Coincidentally enough, just this week The New York Times carried a story on a similarly faked news release. Seems that some Internet pranksters issued a statement suggesting that the Koch brothers -- industrialists who have helped to bankroll much of the right-wing movement -- would fund climate-change awareness and research.
The two cases are remarkably similar. The Koch release, like the hoax FOP statement, includes a trumped-up e-mail and other contact information. It falsely attributes direct quotes to company CEO Charles Koch.
And in both cases, media tumbled to the ruse very quickly, reporting the releases as a ruse -- rather than as a genuine change of position on behalf of either the FOP or the Kochs. Times scribe Noam Cohen puts it this way:
As spoofs go, the fake Koch news release wasn't particularly spoofy. My colleague Tom Zerller Jr., who covers environmental issues, was among the reporters who immediately sussed out the release's bogusness, noting that its content was quite implausible ... His first reporting on the release was to note that it was a spoof, though he conceded the fake news 'might have caused some climate campaigners' hearts to flutter momentarily.'"
But there is one notable difference between the Koch case and the FOP matter. Koch Industries hasn't filed criminal charges but rather a civil lawsuit -- the legal remedy generally recommended by advocates of online freedom. (The company is claiming damages that include the "costs associated with spending time and money to respond to inquiries about the fake release," and the effort necessary to investigate its origins.)
Even at that, the Times portray's the company response as heavy-handed. Cohen's article quotes a Harvard Law School professor arguing that, "There's no category of cases that is more clearly privileged than when you are using someone else's words as a way of criticizing."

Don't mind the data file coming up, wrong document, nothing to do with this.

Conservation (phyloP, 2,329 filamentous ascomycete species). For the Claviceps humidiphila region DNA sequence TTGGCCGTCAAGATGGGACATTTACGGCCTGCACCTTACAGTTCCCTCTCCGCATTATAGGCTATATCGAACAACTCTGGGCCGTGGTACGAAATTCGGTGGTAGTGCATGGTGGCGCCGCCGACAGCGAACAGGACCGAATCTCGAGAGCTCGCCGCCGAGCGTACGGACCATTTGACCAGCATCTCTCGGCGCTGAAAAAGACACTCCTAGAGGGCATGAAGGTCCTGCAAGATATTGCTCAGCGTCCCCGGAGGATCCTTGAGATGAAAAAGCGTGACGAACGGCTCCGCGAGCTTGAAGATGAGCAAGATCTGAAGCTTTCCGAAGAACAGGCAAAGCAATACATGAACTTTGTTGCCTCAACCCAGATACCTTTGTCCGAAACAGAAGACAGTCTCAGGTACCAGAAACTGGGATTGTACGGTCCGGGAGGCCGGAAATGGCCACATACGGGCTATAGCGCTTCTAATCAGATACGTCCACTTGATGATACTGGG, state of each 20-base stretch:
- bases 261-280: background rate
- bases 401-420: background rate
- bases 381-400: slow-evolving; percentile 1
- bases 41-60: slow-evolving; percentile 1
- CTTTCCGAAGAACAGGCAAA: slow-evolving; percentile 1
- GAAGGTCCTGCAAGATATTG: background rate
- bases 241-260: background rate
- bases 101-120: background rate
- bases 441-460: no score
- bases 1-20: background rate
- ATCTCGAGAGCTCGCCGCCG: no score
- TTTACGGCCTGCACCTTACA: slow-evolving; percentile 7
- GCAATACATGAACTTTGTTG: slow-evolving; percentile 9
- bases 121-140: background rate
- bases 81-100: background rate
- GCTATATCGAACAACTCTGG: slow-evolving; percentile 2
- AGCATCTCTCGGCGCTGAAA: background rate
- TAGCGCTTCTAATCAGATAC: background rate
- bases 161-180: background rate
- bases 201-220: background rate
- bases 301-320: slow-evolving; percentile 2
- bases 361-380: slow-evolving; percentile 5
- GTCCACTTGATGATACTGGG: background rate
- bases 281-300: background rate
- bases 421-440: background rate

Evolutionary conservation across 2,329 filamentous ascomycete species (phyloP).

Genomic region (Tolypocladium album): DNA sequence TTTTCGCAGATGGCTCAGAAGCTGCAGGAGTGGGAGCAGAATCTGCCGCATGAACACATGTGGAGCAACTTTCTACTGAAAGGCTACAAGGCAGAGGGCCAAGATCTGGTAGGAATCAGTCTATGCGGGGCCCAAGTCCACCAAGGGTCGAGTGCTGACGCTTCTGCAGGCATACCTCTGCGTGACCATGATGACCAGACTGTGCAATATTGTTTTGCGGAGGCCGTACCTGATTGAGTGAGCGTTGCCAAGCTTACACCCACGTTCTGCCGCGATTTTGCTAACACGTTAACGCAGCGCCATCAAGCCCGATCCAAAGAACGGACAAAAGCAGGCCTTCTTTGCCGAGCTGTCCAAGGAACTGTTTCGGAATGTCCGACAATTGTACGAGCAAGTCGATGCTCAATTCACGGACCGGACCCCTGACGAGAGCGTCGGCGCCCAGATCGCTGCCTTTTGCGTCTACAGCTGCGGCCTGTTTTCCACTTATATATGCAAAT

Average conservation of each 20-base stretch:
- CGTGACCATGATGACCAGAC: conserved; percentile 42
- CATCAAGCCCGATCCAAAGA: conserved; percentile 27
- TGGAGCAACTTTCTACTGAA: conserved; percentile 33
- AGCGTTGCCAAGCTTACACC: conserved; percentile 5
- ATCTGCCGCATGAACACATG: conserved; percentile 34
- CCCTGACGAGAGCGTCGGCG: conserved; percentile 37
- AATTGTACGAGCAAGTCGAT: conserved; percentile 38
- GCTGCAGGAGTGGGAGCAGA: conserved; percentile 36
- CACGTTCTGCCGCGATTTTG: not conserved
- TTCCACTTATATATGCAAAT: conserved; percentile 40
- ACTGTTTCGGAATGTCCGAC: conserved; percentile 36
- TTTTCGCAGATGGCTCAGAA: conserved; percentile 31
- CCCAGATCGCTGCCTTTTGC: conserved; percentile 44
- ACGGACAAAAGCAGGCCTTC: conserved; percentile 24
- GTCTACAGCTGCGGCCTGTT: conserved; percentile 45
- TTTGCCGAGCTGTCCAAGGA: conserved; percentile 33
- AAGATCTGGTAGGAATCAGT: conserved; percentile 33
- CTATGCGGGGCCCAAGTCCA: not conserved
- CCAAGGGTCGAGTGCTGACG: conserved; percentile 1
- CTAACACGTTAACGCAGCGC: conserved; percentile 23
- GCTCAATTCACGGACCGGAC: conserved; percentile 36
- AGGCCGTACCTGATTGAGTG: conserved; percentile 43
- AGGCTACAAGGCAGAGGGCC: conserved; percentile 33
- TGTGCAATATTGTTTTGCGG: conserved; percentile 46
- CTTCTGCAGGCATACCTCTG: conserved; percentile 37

In fact, Cohen writes, because "parody is a well-protected form of free speech," the company "is resorting to an indirect legal theory in order to get private information" identifying the identity of the hoaxer. Rather than sue for defamation -- an offense that would invite First Amendment counterarguments -- the Kochs are alleging trademark abuse, hacking, and other commercial offenses. Those allegations "give the company the rationale for going after private information" kept by the Internet host used to post the release, Cohen writes. And that information, apparently, will be used to identify specific members of the group that has taken responsibility for the stunt, Youth for Climate Truth.
The lawyer representing the pranksters, Deepak Gupta, says similar actions are often filed just to unmask an anonymous accuser. Very often, cases are withdrawn once a hoaxer is identified.
We'll see if the FOP hoaxers in Pittsburgh get off that easily. But really, if Koch Industries can handle a trumped-up press release through civil court -- where no one is threatened with jail time -- why isn't that good enough for the FOP? And a civil suit would have another benefit too: The FOP could spend its own money trying to settle scores, rather than carrying out a grudge on the taxpayer's dime.